After the Columbine High School shootings, mourners put flags on a hill with the names of the children who were murdered.  And beside them, somebody decided to put up flags for each of the psycho-creeps who shot them because they died too.  I went on the air that day stating that it was a desecration because showing compassion for evil is showing evil to the innocent.  That was one of the most disgusting displays of phony righteousness I have ever seen.  The parents who had lost their kids had to deal with flags for those creeps placed on the same soil as the ones for their murdered children. 

You should not forgive someone until they have earned the potential for forgiveness.  How do they earn it?  They need to follow the four “R’s”:

1) Responsibility — The perpetrator needs to take complete and absolute responsibility for what they’ve done.  They should not blame it on anyone else, their childhood, bullying, or moon spots.  If it was their own decision, they must take full responsibility for having made that decision without justification or excuses.

2) Remorse — The perpetrator must be truly remorseful.  Most people feel bad because they were caught or had to suffer consequences, however, that’s not true remorse.  The only problem with this step is that no other human being can tell for certain if another is truly remorseful.  People can say it, but we don’t really know what’s in their hearts. 

3) Repair — The perpetrator must do whatever it takes to repair the damage.  Some damage cannot be repaired.  I remember reading a story about a driver who plowed into a group of young people riding their bicycles.  One biker, who was a superior human being and an athlete, had his arms, legs, and just about every rib broken, and his brain would never be the same again.  People wanted the driver to be forgiven after creating a lifetime of torture for this young man.  To that, I say, “No!”

4) Repetition – The perpetrator must take whatever steps needed so that this action is never repeated.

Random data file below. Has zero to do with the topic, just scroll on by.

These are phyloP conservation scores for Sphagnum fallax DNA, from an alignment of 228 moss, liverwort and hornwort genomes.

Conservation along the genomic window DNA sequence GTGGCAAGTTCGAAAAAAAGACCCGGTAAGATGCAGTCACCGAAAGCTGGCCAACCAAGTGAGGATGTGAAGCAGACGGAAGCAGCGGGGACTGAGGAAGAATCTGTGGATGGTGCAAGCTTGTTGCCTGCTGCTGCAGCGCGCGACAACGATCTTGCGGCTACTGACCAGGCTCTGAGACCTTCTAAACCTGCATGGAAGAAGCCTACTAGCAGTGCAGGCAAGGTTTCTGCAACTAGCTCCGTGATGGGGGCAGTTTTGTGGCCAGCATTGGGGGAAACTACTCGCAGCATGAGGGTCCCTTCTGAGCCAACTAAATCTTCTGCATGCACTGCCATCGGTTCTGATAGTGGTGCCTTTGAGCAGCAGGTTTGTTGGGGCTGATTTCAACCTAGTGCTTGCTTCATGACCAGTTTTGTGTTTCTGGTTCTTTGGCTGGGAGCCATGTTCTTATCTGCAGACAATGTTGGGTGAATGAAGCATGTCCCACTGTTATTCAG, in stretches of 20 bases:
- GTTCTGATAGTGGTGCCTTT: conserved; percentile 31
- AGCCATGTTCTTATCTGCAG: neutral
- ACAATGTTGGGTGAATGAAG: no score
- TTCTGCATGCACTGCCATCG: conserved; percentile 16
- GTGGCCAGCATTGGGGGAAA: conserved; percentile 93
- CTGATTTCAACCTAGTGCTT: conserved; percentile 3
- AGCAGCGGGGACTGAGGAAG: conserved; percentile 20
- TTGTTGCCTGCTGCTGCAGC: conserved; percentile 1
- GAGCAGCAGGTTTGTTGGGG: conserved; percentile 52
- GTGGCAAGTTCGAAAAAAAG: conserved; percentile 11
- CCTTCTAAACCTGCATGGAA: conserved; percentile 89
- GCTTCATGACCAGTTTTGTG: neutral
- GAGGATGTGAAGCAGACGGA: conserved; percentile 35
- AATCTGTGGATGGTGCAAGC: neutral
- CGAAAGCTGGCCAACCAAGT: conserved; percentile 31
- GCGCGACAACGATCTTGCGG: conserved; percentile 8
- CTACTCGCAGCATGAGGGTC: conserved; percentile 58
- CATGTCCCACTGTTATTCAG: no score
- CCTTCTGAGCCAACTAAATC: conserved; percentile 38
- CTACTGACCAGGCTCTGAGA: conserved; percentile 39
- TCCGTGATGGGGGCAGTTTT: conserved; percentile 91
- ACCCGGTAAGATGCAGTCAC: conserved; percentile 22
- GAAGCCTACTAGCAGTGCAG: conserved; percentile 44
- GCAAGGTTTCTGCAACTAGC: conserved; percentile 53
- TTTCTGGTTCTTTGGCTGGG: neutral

A lot of you folks who simply forgive your drinking or philandering spouse over and over again only give them permission to repeat their behavior.  Don’t be weak. Follow the four R’s.

Everybody who has been hurt has to go through a grieving and healing process.  It often takes a long time.  No one can tell you how to do it or how fast to go.  If someone is obsessing over you not forgiving someone, tell them to leave you alone.

And if someone continues to lay judgment on you because you refuse to forgive what you consider an unforgivable act, send them to me.  There are things that are unforgivable.

To Complain or Not to Complain?

Recently, I took three of my lady friends and husband out to lunch at an amazing soup and sandwich place (by the way, my husband handled being surrounded by four women very well).

When the food arrived, the salads and sandwiches were great, but the soup was horrible.  It was watery, had no flavor, and the vegetables were not cooked.  The lady who sat us came over and asked how everything was, and I said the sandwiches were incredible and the salads were magnificent, but the soup was not very good.

Not three minutes had passed when the chef arrived at our table asking what was wrong with the soup.  Now, I felt kind of bad, but I thought, “You know what, I’m paying and this is a service, not a favor.”  So I told him we have soup there all the time and it’s always been really good, but today was a fluke.  He said, “I appreciate you’re telling me that,” and offered to make us some dessert.  As we were finishing up, the manager also came over.  He said, “Thank you very much for telling us.  This is the kind of feedback we need.  We are very busy for a reason, and we try to take care of the customers and make the very best food we can.  So thank you very much.”